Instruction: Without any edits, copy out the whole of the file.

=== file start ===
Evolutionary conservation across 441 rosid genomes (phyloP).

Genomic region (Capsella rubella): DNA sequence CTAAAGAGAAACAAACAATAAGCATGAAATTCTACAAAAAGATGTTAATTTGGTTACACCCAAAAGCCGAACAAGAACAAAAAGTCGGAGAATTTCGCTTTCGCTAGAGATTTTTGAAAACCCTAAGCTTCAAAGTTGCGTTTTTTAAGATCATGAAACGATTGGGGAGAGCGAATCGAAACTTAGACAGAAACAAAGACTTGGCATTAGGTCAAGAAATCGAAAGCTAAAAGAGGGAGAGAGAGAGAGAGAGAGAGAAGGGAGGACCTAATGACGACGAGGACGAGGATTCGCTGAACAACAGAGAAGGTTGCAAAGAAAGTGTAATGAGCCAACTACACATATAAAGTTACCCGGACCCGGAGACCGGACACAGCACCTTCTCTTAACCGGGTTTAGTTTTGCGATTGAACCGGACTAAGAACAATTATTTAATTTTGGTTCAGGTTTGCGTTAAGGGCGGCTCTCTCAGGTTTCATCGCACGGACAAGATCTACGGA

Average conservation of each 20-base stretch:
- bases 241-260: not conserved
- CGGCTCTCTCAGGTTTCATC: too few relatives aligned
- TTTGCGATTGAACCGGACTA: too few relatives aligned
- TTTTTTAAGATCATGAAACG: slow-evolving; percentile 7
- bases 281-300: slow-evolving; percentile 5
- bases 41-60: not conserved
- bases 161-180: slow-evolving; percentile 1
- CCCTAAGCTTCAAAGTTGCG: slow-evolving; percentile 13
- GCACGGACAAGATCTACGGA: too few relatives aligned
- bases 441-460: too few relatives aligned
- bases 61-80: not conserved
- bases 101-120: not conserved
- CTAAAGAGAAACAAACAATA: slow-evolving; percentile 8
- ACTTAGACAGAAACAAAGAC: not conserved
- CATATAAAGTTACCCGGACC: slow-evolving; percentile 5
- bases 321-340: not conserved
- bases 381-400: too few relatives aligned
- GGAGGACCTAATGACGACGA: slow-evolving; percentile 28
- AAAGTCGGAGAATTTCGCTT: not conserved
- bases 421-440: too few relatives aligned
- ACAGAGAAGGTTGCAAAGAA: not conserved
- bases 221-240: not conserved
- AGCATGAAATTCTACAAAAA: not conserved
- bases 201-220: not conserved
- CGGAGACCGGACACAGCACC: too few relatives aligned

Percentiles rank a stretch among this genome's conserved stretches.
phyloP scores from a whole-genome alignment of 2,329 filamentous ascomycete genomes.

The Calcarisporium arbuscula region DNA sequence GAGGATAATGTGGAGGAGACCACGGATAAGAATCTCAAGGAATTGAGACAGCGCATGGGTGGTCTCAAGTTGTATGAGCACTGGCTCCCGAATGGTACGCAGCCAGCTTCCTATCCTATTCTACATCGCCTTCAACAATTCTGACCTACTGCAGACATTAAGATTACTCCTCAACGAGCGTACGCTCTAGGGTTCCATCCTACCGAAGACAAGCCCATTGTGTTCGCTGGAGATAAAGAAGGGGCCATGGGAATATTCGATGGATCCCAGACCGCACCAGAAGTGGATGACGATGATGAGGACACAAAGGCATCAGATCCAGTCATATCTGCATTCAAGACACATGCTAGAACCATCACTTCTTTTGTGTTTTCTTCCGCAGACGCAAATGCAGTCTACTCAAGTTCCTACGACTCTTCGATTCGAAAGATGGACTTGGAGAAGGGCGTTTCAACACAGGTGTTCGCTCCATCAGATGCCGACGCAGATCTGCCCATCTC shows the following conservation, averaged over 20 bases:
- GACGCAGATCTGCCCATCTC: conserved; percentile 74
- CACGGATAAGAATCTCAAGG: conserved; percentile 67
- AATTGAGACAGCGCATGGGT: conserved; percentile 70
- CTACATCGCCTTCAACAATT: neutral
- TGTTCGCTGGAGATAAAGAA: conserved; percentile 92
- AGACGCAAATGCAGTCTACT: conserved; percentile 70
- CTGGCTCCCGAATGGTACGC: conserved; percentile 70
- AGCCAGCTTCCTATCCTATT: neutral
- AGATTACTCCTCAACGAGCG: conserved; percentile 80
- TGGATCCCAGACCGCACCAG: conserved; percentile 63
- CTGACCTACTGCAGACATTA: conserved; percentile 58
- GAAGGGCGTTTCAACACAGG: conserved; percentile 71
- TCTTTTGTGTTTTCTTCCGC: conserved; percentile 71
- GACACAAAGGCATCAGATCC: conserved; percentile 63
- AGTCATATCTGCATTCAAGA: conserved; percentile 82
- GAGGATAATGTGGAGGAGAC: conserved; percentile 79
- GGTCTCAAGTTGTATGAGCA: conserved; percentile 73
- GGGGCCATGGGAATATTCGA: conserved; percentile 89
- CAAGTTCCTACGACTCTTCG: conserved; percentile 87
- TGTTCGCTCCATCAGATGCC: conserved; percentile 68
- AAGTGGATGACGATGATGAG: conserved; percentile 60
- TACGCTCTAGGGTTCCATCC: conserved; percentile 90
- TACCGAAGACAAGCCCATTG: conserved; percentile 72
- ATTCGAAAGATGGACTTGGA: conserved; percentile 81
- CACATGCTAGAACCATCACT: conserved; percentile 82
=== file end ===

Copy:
Evolutionary conservation across 441 rosid genomes (phyloP).

Genomic region (Capsella rubella): DNA sequence CTAAAGAGAAACAAACAATAAGCATGAAATTCTACAAAAAGATGTTAATTTGGTTACACCCAAAAGCCGAACAAGAACAAAAAGTCGGAGAATTTCGCTTTCGCTAGAGATTTTTGAAAACCCTAAGCTTCAAAGTTGCGTTTTTTAAGATCATGAAACGATTGGGGAGAGCGAATCGAAACTTAGACAGAAACAAAGACTTGGCATTAGGTCAAGAAATCGAAAGCTAAAAGAGGGAGAGAGAGAGAGAGAGAGAGAAGGGAGGACCTAATGACGACGAGGACGAGGATTCGCTGAACAACAGAGAAGGTTGCAAAGAAAGTGTAATGAGCCAACTACACATATAAAGTTACCCGGACCCGGAGACCGGACACAGCACCTTCTCTTAACCGGGTTTAGTTTTGCGATTGAACCGGACTAAGAACAATTATTTAATTTTGGTTCAGGTTTGCGTTAAGGGCGGCTCTCTCAGGTTTCATCGCACGGACAAGATCTACGGA

Average conservation of each 20-base stretch:
- bases 241-260: not conserved
- CGGCTCTCTCAGGTTTCATC: too few relatives aligned
- TTTGCGATTGAACCGGACTA: too few relatives aligned
- TTTTTTAAGATCATGAAACG: slow-evolving; percentile 7
- bases 281-300: slow-evolving; percentile 5
- bases 41-60: not conserved
- bases 161-180: slow-evolving; percentile 1
- CCCTAAGCTTCAAAGTTGCG: slow-evolving; percentile 13
- GCACGGACAAGATCTACGGA: too few relatives aligned
- bases 441-460: too few relatives aligned
- bases 61-80: not conserved
- bases 101-120: not conserved
- CTAAAGAGAAACAAACAATA: slow-evolving; percentile 8
- ACTTAGACAGAAACAAAGAC: not conserved
- CATATAAAGTTACCCGGACC: slow-evolving; percentile 5
- bases 321-340: not conserved
- bases 381-400: too few relatives aligned
- GGAGGACCTAATGACGACGA: slow-evolving; percentile 28
- AAAGTCGGAGAATTTCGCTT: not conserved
- bases 421-440: too few relatives aligned
- ACAGAGAAGGTTGCAAAGAA: not conserved
- bases 221-240: not conserved
- AGCATGAAATTCTACAAAAA: not conserved
- bases 201-220: not conserved
- CGGAGACCGGACACAGCACC: too few relatives aligned

Percentiles rank a stretch among this genome's conserved stretches.
phyloP scores from a whole-genome alignment of 2,329 filamentous ascomycete genomes.

The Calcarisporium arbuscula region DNA sequence GAGGATAATGTGGAGGAGACCACGGATAAGAATCTCAAGGAATTGAGACAGCGCATGGGTGGTCTCAAGTTGTATGAGCACTGGCTCCCGAATGGTACGCAGCCAGCTTCCTATCCTATTCTACATCGCCTTCAACAATTCTGACCTACTGCAGACATTAAGATTACTCCTCAACGAGCGTACGCTCTAGGGTTCCATCCTACCGAAGACAAGCCCATTGTGTTCGCTGGAGATAAAGAAGGGGCCATGGGAATATTCGATGGATCCCAGACCGCACCAGAAGTGGATGACGATGATGAGGACACAAAGGCATCAGATCCAGTCATATCTGCATTCAAGACACATGCTAGAACCATCACTTCTTTTGTGTTTTCTTCCGCAGACGCAAATGCAGTCTACTCAAGTTCCTACGACTCTTCGATTCGAAAGATGGACTTGGAGAAGGGCGTTTCAACACAGGTGTTCGCTCCATCAGATGCCGACGCAGATCTGCCCATCTC shows the following conservation, averaged over 20 bases:
- GACGCAGATCTGCCCATCTC: conserved; percentile 74
- CACGGATAAGAATCTCAAGG: conserved; percentile 67
- AATTGAGACAGCGCATGGGT: conserved; percentile 70
- CTACATCGCCTTCAACAATT: neutral
- TGTTCGCTGGAGATAAAGAA: conserved; percentile 92
- AGACGCAAATGCAGTCTACT: conserved; percentile 70
- CTGGCTCCCGAATGGTACGC: conserved; percentile 70
- AGCCAGCTTCCTATCCTATT: neutral
- AGATTACTCCTCAACGAGCG: conserved; percentile 80
- TGGATCCCAGACCGCACCAG: conserved; percentile 63
- CTGACCTACTGCAGACATTA: conserved; percentile 58
- GAAGGGCGTTTCAACACAGG: conserved; percentile 71
- TCTTTTGTGTTTTCTTCCGC: conserved; percentile 71
- GACACAAAGGCATCAGATCC: conserved; percentile 63
- AGTCATATCTGCATTCAAGA: conserved; percentile 82
- GAGGATAATGTGGAGGAGAC: conserved; percentile 79
- GGTCTCAAGTTGTATGAGCA: conserved; percentile 73
- GGGGCCATGGGAATATTCGA: conserved; percentile 89
- CAAGTTCCTACGACTCTTCG: conserved; percentile 87
- TGTTCGCTCCATCAGATGCC: conserved; percentile 68
- AAGTGGATGACGATGATGAG: conserved; percentile 60
- TACGCTCTAGGGTTCCATCC: conserved; percentile 90
- TACCGAAGACAAGCCCATTG: conserved; percentile 72
- ATTCGAAAGATGGACTTGGA: conserved; percentile 81
- CACATGCTAGAACCATCACT: conserved; percentile 82